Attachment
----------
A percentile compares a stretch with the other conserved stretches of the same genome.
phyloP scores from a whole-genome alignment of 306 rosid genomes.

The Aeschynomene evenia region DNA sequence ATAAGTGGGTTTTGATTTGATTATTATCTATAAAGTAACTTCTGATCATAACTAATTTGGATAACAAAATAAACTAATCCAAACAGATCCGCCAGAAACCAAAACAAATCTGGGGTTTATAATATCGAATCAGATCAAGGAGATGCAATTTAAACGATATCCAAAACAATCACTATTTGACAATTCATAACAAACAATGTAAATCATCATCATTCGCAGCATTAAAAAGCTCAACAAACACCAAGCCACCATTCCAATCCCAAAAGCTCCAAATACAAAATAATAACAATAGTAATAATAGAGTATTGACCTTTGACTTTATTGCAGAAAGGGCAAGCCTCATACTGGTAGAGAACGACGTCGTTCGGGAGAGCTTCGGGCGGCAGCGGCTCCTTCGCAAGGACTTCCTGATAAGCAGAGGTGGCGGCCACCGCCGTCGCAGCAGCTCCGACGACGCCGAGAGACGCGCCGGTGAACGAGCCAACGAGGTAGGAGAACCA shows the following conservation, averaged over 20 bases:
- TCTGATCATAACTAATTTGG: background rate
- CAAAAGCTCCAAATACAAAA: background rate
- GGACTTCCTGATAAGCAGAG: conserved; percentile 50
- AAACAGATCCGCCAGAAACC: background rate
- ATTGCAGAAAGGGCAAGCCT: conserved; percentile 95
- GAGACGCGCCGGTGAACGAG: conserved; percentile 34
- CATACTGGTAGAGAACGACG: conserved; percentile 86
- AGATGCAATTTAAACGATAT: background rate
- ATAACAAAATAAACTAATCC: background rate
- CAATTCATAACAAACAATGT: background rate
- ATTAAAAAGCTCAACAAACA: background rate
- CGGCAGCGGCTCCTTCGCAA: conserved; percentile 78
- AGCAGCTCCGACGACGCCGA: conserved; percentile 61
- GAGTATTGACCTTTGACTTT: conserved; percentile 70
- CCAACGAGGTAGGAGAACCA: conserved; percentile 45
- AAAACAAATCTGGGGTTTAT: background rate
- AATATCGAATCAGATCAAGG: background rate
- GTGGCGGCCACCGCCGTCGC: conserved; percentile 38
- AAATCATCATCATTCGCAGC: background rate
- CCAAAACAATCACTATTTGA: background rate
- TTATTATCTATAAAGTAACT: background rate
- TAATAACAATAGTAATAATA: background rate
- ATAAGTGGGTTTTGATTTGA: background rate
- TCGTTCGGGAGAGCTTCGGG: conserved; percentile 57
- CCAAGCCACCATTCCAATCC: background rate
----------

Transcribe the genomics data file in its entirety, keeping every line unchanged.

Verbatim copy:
A percentile compares a stretch with the other conserved stretches of the same genome.
phyloP scores from a whole-genome alignment of 306 rosid genomes.

The Aeschynomene evenia region DNA sequence ATAAGTGGGTTTTGATTTGATTATTATCTATAAAGTAACTTCTGATCATAACTAATTTGGATAACAAAATAAACTAATCCAAACAGATCCGCCAGAAACCAAAACAAATCTGGGGTTTATAATATCGAATCAGATCAAGGAGATGCAATTTAAACGATATCCAAAACAATCACTATTTGACAATTCATAACAAACAATGTAAATCATCATCATTCGCAGCATTAAAAAGCTCAACAAACACCAAGCCACCATTCCAATCCCAAAAGCTCCAAATACAAAATAATAACAATAGTAATAATAGAGTATTGACCTTTGACTTTATTGCAGAAAGGGCAAGCCTCATACTGGTAGAGAACGACGTCGTTCGGGAGAGCTTCGGGCGGCAGCGGCTCCTTCGCAAGGACTTCCTGATAAGCAGAGGTGGCGGCCACCGCCGTCGCAGCAGCTCCGACGACGCCGAGAGACGCGCCGGTGAACGAGCCAACGAGGTAGGAGAACCA shows the following conservation, averaged over 20 bases:
- TCTGATCATAACTAATTTGG: background rate
- CAAAAGCTCCAAATACAAAA: background rate
- GGACTTCCTGATAAGCAGAG: conserved; percentile 50
- AAACAGATCCGCCAGAAACC: background rate
- ATTGCAGAAAGGGCAAGCCT: conserved; percentile 95
- GAGACGCGCCGGTGAACGAG: conserved; percentile 34
- CATACTGGTAGAGAACGACG: conserved; percentile 86
- AGATGCAATTTAAACGATAT: background rate
- ATAACAAAATAAACTAATCC: background rate
- CAATTCATAACAAACAATGT: background rate
- ATTAAAAAGCTCAACAAACA: background rate
- CGGCAGCGGCTCCTTCGCAA: conserved; percentile 78
- AGCAGCTCCGACGACGCCGA: conserved; percentile 61
- GAGTATTGACCTTTGACTTT: conserved; percentile 70
- CCAACGAGGTAGGAGAACCA: conserved; percentile 45
- AAAACAAATCTGGGGTTTAT: background rate
- AATATCGAATCAGATCAAGG: background rate
- GTGGCGGCCACCGCCGTCGC: conserved; percentile 38
- AAATCATCATCATTCGCAGC: background rate
- CCAAAACAATCACTATTTGA: background rate
- TTATTATCTATAAAGTAACT: background rate
- TAATAACAATAGTAATAATA: background rate
- ATAAGTGGGTTTTGATTTGA: background rate
- TCGTTCGGGAGAGCTTCGGG: conserved; percentile 57
- CCAAGCCACCATTCCAATCC: background rate